The All Risk Section is the one section of a policy where we often get people claiming too regularly. Although I think my two claims with the cellphone and the camera were not negligent (my wife slipped while trying to take a photo and if somebody did not shout to warn me, I might indeed have been trapped under a big tree floating in the sea) it still looks suspicious! Too many people use the All Risk Section of a policy to upgrade items like cellphones, cameras or to get new glasses!

If It was Your Child?

Perhaps we can look at the question like this. If you are a parent, how many times will you be OK with your child losing his shoes or clothes before you start taking action? Once is an accident. The second time there might be some extenuating circumstances. By the third time I will surely take preventative action.

When my eldest daughter was in Pre-Primary, she very regularly left her physical training clothes at home. Then the school phoned and I would take it for her. Until I explained to her that we all forget, but I do not have somebody who will bring my stuff for my. I have to spend time and money to rectify my mistake. Therefore, if she forgets again, she will have to pay me from her pocket money. It happened once more, I deducted a small amount from her pocket money, and that was the end.

Perhaps that is how the insurer will look at the problem?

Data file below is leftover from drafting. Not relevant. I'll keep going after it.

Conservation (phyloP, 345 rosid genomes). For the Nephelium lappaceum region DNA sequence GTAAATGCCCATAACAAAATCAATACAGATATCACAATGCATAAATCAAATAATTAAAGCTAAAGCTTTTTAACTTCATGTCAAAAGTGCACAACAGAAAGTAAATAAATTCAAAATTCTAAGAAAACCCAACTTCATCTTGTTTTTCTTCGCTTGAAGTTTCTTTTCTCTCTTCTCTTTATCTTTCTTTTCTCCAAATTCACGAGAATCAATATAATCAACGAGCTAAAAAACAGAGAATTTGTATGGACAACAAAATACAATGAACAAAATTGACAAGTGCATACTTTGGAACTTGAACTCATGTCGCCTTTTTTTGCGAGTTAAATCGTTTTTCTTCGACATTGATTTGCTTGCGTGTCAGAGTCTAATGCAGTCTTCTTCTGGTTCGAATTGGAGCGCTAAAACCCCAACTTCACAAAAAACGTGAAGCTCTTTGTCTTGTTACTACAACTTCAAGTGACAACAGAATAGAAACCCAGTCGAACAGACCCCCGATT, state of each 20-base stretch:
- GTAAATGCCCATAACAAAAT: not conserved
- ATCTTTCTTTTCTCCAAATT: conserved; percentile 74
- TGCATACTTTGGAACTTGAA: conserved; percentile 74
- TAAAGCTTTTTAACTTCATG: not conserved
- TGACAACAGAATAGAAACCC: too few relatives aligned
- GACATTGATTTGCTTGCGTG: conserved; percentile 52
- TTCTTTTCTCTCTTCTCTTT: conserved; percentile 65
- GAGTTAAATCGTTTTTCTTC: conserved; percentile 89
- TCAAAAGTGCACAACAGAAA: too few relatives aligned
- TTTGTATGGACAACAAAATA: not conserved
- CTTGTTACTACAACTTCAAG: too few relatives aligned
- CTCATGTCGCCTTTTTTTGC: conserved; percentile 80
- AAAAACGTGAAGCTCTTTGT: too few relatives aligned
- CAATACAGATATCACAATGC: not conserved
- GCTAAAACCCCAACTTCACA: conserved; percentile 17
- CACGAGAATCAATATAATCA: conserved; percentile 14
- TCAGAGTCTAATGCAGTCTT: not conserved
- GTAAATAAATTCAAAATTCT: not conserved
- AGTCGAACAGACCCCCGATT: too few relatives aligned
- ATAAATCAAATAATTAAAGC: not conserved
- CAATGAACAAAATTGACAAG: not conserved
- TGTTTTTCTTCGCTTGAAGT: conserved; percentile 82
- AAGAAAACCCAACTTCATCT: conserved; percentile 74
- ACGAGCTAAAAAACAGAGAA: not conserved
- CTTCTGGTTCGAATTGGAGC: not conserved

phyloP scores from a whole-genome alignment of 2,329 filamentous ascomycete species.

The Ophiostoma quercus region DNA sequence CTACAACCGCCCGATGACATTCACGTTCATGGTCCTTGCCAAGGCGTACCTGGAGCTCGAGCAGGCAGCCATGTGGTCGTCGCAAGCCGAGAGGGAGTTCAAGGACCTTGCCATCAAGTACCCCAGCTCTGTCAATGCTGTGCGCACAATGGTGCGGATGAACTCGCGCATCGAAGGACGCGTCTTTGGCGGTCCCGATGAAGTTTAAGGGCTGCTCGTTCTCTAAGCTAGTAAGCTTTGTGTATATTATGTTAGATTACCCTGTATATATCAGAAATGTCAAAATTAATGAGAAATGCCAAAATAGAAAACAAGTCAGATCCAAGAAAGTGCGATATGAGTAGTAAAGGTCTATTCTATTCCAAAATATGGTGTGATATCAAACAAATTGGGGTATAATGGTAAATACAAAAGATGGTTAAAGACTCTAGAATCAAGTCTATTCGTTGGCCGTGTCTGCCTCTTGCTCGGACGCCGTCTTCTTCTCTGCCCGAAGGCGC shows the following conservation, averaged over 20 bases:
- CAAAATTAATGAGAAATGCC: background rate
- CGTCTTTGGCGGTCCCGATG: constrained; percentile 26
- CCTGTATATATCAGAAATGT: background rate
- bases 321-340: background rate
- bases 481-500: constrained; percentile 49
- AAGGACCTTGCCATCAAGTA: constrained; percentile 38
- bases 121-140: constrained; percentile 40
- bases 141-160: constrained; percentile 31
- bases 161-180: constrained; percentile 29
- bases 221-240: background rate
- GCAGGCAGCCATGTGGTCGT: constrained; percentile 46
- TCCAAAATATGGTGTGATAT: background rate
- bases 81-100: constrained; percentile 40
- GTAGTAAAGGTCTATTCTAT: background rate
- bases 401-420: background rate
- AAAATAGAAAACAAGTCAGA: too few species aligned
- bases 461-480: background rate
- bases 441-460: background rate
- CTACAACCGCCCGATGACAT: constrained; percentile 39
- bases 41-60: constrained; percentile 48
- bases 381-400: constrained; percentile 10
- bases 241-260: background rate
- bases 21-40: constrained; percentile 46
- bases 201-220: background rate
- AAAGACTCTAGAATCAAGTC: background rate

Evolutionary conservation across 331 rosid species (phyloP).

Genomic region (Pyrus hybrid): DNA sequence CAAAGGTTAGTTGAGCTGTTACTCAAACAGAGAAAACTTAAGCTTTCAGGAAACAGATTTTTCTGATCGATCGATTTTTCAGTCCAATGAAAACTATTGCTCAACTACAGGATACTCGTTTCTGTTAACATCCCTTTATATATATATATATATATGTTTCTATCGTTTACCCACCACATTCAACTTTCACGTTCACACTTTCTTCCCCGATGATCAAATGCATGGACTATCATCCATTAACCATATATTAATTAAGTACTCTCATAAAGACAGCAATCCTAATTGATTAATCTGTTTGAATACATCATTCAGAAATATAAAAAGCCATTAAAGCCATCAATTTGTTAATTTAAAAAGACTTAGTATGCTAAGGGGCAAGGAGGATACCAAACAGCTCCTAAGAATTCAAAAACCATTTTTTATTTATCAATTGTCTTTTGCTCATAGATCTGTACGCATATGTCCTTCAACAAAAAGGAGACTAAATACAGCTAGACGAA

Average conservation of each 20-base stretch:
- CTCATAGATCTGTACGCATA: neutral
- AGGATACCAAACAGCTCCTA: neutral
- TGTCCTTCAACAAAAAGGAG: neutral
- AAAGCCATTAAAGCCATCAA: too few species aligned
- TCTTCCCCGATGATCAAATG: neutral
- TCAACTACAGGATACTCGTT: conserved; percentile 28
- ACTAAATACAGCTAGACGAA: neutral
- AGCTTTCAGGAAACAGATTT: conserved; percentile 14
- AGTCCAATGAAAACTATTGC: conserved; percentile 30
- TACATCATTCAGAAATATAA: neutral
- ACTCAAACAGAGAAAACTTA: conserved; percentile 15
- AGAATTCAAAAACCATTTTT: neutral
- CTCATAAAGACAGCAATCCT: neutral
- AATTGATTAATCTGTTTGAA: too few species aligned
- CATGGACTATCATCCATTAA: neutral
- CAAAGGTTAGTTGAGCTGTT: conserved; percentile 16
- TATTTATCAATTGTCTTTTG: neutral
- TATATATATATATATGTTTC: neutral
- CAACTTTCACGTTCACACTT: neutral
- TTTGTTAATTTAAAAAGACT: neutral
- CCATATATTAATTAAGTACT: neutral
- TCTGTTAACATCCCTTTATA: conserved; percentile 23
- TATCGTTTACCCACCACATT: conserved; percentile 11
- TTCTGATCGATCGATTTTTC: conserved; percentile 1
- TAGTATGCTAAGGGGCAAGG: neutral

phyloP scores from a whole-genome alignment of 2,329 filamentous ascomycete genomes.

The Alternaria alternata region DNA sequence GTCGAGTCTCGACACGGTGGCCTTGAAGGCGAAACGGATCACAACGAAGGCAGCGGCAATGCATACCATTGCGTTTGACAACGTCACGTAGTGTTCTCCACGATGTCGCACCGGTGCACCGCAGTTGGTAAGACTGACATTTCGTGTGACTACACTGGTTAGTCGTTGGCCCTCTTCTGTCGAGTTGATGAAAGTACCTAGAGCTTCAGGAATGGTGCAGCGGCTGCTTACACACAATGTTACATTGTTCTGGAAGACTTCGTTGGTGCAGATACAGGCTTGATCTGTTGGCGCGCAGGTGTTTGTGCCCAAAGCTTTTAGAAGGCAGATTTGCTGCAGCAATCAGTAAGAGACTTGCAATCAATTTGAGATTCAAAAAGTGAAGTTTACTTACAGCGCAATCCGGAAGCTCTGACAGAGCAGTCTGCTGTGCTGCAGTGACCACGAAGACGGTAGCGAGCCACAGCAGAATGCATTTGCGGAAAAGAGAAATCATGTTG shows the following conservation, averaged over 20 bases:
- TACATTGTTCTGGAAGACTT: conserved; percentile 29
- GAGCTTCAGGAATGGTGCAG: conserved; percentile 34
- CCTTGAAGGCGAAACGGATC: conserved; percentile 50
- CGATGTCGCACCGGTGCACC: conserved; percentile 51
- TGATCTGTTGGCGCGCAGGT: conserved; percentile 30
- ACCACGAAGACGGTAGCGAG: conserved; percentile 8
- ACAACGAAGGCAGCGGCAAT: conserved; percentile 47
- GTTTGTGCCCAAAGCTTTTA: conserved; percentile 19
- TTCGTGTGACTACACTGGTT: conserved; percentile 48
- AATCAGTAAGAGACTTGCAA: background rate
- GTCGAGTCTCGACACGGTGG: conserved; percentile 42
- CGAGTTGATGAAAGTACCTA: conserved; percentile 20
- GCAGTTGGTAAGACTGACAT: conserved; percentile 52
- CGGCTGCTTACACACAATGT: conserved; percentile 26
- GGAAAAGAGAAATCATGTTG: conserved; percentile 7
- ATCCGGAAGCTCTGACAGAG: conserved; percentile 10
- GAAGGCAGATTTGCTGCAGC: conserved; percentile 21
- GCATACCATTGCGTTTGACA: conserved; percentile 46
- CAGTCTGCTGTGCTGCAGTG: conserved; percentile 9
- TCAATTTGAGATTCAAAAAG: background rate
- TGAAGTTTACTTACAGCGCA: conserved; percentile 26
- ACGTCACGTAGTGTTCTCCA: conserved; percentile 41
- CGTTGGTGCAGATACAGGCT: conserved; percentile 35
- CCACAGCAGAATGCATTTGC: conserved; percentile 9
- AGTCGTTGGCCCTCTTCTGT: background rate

And the Truth?

The truth is, after all this, I cannot tell you when you claim too much or too often. If you are a client, I will warn you when I think you could run into problems. The best option is be careful and put yourself in the insurer’s position.

“Insurer your goods; live as if you have no insurance” is a sure way to keep premiums low and have a good insurance experience.

What do you think? Please leave your thoughts and questions in the comments below.


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Lockdown Day 190 – 2 October 2020 – Values

Words don’t come easy

Words, don’t come easy to me
How can I find a way to make you see I Love You
Words don’t come easy

Words, don’t come easy to me
This is the only way for me to say I Love You
Words don’t come easy

Well I’m just a music man
Melody’s so far my best friend
But my words are coming out wrong and I
I reveal my heart to you and
Hope that you believe it’s true cause

Words, don’t come easy to me
How can I find a way to make you see I love You
Words don’t come easy

This is just a simple song
That I’ve made for you on my own
There’s no hidden meaning you know when I
When I say I love you honey
Please believe I really do cause

Words, don’t come easy to me
How can I find a way to make you see I Love You